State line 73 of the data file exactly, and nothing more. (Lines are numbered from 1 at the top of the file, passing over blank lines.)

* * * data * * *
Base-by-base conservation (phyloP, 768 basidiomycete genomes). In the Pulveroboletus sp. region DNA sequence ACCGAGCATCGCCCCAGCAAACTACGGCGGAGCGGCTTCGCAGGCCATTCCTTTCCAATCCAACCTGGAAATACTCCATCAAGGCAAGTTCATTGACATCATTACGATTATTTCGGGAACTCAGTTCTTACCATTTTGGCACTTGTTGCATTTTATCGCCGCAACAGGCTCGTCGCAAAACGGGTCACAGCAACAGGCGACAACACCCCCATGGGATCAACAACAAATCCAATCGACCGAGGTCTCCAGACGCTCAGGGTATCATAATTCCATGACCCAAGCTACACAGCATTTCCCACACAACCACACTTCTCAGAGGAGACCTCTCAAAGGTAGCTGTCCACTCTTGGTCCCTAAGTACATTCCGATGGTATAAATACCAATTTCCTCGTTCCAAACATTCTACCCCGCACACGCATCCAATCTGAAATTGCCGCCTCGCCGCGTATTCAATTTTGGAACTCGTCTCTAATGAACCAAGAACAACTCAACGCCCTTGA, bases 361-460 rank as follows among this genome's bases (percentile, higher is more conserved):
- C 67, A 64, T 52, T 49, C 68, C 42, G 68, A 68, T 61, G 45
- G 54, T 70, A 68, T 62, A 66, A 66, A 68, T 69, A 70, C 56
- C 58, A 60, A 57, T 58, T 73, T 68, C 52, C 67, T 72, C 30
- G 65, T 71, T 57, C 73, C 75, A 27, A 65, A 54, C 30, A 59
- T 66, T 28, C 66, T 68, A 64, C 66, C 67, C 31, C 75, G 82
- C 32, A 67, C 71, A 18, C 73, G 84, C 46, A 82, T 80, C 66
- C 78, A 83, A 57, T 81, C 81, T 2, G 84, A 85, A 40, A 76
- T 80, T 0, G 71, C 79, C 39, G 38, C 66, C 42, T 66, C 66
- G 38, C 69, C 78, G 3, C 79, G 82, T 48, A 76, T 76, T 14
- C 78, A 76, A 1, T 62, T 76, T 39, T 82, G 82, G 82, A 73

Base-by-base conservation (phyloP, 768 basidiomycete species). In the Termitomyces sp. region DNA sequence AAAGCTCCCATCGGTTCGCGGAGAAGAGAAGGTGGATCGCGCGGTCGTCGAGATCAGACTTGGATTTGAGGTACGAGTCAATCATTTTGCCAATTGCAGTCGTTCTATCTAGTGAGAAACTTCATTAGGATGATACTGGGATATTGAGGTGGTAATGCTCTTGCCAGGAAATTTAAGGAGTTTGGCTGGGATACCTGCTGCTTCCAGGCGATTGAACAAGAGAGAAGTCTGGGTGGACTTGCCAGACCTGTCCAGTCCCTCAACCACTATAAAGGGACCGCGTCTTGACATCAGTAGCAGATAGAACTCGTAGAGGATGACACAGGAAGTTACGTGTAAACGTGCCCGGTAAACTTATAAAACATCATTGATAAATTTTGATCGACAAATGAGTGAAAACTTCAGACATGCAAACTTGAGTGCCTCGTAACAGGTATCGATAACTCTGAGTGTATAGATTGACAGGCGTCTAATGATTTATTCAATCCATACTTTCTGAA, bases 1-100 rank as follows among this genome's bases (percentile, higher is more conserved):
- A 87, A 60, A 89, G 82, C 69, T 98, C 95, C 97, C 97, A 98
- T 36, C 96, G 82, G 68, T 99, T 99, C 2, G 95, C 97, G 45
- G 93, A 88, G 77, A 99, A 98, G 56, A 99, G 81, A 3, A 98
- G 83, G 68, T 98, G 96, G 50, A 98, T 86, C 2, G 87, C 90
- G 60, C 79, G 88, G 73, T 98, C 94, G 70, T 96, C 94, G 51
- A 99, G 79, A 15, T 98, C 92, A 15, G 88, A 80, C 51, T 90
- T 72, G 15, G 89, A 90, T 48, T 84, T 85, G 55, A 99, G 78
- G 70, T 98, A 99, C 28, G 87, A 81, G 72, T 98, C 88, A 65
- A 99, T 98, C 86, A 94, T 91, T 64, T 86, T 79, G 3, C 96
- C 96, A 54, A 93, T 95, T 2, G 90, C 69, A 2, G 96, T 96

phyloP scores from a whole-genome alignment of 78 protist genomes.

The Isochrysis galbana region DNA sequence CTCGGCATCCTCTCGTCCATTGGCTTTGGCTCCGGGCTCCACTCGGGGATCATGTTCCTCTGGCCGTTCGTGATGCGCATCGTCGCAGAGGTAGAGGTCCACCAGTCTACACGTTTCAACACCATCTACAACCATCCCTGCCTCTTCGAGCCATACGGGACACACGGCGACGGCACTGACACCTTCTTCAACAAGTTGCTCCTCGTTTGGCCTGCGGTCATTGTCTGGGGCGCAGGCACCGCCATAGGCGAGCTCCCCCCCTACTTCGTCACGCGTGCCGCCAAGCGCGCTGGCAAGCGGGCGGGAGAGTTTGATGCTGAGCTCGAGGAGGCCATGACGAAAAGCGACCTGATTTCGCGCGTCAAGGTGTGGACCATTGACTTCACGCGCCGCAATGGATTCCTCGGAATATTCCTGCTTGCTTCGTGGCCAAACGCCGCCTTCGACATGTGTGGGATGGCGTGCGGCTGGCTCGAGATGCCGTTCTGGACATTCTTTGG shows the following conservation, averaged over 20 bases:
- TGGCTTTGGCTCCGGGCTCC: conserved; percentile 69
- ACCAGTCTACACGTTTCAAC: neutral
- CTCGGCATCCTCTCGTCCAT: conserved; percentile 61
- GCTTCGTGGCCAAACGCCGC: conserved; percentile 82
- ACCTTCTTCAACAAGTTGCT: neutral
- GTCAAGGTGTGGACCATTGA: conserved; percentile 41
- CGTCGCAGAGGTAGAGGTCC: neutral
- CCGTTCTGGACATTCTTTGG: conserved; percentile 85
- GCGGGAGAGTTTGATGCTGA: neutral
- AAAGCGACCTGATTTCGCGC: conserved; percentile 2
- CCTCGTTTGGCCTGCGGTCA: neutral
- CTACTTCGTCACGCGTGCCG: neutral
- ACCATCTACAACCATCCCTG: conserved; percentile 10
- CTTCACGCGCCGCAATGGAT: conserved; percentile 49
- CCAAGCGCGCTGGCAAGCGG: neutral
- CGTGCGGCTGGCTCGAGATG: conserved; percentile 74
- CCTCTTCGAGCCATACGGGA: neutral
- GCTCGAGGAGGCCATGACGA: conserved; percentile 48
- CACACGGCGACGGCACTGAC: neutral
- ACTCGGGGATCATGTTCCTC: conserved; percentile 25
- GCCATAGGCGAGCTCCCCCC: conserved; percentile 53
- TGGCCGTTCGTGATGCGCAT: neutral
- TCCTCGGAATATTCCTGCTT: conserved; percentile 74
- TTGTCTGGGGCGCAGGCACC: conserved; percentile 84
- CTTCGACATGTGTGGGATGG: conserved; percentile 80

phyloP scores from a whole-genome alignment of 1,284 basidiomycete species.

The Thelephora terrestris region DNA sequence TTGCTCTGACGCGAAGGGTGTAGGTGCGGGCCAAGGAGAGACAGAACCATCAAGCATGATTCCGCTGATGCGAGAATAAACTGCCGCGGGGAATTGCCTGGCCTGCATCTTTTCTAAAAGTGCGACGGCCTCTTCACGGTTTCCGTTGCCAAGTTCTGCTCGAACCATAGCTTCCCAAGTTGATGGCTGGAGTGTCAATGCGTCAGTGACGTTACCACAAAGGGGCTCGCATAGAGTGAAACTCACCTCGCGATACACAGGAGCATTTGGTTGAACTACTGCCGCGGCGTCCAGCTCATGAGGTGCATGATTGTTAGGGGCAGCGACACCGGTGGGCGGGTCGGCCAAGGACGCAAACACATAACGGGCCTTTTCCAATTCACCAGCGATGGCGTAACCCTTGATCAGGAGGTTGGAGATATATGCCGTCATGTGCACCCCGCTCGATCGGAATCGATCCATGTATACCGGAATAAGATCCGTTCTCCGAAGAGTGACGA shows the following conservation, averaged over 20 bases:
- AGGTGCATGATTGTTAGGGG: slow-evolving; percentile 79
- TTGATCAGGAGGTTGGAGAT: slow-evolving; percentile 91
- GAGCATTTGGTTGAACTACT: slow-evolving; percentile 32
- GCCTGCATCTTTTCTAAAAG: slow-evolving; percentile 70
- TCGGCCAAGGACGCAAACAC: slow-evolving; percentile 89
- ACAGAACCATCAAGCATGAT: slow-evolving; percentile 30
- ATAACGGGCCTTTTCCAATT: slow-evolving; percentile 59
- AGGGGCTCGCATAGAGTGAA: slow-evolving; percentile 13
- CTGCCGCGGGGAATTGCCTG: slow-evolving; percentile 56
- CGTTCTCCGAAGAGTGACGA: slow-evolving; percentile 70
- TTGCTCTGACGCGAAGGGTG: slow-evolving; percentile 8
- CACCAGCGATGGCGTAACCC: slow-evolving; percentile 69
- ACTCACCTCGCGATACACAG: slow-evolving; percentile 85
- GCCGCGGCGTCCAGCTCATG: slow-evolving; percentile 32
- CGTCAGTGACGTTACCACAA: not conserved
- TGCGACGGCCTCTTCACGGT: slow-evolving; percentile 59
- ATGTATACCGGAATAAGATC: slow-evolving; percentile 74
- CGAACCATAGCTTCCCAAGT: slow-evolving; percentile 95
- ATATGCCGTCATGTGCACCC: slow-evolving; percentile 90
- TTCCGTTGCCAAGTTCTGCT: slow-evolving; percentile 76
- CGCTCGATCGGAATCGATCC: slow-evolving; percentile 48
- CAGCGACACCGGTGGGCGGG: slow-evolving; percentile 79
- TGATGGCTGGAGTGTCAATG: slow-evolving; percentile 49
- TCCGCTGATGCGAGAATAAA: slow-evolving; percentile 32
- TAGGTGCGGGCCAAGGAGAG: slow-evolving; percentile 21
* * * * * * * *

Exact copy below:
- CAGCGACACCGGTGGGCGGG: slow-evolving; percentile 79